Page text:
Is ESG investing overdone? What should you do with ITC, NTPC & Coal India?

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So as far as commodities are concerned, the Tata Group companies have done very well in the last few years but maybe they will continue to do well for some time though the bull run in commodities is probably coming to an end, says Milind Karmarkar, Fund Manager, Dalal & Broacha Portfolio Managers.

You have always asked to watch out for Tata Group of companies. They are in the process of getting rerated and those stocks have got rerated. What is the way forward?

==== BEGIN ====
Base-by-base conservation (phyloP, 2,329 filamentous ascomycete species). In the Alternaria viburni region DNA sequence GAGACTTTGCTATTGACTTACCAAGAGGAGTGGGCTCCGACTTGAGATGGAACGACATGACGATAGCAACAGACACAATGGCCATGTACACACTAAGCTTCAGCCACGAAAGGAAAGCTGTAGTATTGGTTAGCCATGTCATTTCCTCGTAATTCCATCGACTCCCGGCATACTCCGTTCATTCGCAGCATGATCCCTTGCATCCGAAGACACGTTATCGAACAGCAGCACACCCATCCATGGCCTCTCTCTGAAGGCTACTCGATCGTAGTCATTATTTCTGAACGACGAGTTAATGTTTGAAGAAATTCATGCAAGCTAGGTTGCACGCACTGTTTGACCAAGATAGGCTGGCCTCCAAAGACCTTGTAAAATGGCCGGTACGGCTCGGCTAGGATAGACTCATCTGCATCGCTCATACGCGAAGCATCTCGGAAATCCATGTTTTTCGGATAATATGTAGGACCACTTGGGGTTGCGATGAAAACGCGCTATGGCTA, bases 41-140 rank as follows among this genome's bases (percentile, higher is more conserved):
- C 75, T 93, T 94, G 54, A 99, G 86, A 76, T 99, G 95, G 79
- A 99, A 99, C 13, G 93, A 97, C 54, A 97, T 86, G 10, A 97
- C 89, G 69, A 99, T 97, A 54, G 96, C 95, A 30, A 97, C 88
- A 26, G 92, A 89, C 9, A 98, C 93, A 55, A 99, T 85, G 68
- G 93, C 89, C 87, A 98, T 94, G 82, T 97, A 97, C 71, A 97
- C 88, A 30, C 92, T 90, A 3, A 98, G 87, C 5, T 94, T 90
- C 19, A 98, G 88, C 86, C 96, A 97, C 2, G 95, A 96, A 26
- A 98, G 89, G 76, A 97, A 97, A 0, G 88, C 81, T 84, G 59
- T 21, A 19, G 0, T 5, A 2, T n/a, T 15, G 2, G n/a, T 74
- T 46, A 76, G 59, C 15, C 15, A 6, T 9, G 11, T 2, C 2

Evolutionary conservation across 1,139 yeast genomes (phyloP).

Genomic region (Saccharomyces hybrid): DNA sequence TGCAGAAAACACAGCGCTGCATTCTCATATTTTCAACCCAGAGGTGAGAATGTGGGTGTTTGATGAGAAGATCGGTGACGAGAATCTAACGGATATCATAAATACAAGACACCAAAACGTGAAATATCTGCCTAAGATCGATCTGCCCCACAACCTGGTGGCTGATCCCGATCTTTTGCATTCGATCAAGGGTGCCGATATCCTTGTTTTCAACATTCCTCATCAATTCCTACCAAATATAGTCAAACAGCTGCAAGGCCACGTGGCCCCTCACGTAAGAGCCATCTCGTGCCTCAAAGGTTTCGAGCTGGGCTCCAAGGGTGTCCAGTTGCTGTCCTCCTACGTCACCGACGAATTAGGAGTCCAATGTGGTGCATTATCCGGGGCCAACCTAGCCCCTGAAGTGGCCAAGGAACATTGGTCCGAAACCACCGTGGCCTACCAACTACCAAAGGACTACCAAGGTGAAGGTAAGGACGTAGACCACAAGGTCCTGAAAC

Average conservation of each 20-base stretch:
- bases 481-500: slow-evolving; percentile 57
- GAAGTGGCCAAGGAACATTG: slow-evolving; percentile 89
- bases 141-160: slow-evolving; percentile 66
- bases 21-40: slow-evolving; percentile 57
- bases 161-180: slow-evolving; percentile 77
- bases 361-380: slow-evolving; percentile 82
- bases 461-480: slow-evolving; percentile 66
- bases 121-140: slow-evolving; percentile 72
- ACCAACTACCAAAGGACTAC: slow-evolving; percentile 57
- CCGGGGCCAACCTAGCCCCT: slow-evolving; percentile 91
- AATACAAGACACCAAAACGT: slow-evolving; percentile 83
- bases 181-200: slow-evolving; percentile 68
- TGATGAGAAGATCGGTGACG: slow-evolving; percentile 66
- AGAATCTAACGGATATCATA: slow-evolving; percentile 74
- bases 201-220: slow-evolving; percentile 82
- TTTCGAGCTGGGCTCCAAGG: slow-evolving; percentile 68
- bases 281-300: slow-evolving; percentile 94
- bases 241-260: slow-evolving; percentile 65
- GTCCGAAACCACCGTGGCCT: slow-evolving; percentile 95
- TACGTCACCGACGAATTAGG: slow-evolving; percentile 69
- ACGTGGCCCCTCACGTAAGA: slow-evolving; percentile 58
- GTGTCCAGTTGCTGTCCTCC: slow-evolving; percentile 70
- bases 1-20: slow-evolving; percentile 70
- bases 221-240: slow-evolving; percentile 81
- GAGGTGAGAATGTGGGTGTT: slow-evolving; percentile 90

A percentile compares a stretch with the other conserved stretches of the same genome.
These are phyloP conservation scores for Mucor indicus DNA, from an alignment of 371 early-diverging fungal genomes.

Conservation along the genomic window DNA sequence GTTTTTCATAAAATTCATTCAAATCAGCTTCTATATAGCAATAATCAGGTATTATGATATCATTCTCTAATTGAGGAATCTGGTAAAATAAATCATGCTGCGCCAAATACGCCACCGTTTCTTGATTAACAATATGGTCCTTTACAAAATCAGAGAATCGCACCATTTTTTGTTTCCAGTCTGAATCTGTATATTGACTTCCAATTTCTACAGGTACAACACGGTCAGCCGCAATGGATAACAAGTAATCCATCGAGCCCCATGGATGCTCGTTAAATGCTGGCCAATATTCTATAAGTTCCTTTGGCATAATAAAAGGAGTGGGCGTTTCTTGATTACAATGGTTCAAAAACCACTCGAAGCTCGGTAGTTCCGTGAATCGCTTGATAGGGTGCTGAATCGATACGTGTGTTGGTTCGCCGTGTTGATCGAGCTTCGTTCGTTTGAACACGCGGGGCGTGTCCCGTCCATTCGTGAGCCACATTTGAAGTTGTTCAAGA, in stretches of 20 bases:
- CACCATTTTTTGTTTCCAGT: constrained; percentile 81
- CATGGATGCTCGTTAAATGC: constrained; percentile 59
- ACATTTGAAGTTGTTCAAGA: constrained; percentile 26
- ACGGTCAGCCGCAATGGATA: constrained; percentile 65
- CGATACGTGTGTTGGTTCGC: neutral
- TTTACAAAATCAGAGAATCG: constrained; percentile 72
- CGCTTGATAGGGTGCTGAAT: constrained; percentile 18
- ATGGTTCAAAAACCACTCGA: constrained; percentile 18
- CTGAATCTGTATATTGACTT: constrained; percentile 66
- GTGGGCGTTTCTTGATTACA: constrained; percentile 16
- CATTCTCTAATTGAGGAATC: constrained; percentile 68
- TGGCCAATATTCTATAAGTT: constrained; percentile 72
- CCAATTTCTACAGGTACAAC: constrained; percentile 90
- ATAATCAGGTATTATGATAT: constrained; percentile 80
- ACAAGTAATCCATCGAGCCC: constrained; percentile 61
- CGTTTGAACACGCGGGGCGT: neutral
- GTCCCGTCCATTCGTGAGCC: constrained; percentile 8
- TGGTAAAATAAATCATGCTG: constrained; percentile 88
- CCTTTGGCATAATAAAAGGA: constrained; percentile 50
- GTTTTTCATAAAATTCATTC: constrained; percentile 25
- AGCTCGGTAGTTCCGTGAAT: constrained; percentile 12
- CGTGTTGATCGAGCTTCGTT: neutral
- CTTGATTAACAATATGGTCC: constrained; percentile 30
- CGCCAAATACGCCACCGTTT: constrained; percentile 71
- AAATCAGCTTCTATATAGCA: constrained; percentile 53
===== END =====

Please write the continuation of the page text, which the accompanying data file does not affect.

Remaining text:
Whether it is Tata Consumer, Trent, Titan or Tata Motors — all Tata Group companies benefit from rising per capita income which has been my theme for a very long period of time and continues to be that. I think Tata Group overall should continue to do very well though besides these, they also have Tata Steel, Tata Chemicals and of course TCS. So as far as commodities are concerned, they have done very well in the last few years but maybe they will continue to do well for some time but the bull run in commodities is probably coming to an end, but otherwise I expect the rest of the pack in the Tata Group to do very well.

Why do you think the bull run in commodities is coming to an end? The big picture is that because of ESG constraints, there would be constraints on how much China can expand and how much other companies can expand, which means supply will always be less.